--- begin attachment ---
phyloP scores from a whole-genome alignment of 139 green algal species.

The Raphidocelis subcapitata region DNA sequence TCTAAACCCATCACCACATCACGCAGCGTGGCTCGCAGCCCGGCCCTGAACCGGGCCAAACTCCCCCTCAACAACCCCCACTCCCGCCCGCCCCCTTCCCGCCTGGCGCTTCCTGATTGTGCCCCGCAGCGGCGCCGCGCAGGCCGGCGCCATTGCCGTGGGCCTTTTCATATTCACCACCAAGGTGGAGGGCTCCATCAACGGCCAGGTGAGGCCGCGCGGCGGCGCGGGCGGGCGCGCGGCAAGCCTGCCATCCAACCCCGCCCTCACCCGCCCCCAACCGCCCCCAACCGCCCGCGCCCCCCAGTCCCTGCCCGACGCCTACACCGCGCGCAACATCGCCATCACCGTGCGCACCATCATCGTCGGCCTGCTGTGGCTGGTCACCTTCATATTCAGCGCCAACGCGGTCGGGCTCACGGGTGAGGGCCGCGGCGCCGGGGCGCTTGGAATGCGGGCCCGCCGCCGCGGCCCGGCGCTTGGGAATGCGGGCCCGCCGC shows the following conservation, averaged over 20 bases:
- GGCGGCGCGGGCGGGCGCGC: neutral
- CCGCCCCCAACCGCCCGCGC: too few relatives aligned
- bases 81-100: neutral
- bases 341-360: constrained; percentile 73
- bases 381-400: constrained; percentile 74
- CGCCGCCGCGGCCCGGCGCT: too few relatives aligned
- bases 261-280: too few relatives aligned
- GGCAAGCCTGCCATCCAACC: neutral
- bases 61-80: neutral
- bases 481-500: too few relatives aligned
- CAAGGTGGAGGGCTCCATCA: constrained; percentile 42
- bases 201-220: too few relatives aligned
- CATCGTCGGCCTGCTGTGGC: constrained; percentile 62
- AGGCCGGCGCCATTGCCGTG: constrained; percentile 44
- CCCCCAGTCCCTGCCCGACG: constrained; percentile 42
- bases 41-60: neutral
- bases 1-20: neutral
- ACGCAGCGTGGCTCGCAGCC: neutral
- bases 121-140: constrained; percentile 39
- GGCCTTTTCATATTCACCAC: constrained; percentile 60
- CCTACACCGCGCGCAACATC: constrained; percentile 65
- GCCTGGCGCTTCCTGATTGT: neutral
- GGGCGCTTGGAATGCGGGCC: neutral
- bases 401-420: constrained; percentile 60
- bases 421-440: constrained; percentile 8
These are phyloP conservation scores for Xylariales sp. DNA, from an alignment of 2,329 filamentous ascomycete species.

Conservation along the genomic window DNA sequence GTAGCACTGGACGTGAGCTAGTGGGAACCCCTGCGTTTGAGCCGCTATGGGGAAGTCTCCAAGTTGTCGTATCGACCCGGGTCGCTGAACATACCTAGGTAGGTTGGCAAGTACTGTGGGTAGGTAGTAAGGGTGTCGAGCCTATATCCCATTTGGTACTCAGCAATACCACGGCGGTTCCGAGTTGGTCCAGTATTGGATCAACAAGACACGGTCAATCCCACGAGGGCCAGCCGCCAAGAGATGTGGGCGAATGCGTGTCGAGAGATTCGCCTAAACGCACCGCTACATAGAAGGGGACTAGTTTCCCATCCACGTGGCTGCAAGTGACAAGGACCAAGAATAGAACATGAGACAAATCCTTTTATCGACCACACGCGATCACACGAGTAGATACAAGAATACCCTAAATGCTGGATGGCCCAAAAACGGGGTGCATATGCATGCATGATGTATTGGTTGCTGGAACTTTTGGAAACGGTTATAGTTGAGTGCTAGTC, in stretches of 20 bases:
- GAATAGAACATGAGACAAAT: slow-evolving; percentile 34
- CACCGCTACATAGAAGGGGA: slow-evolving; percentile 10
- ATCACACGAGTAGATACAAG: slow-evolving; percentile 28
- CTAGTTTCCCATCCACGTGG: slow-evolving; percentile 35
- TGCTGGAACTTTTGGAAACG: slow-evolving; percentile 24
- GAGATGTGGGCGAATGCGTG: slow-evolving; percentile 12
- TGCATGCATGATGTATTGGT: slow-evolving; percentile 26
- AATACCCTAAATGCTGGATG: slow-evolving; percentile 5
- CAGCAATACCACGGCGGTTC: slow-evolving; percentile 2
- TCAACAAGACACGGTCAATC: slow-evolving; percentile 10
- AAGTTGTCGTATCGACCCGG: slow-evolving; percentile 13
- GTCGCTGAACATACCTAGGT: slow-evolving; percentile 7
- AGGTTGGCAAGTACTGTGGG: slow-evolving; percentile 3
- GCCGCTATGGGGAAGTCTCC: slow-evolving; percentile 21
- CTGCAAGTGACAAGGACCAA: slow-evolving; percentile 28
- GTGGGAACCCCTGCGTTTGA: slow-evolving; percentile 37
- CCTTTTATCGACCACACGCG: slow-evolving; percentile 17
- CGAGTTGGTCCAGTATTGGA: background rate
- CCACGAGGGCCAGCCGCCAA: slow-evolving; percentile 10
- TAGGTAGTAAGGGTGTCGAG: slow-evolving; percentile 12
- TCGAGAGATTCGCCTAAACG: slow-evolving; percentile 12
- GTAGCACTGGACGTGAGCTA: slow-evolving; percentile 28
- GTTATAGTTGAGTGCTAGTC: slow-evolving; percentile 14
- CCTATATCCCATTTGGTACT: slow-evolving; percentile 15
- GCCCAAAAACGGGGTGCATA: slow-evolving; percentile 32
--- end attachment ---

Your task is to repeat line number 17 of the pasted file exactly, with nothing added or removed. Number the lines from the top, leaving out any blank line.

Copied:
- CCCCCAGTCCCTGCCCGACG: constrained; percentile 42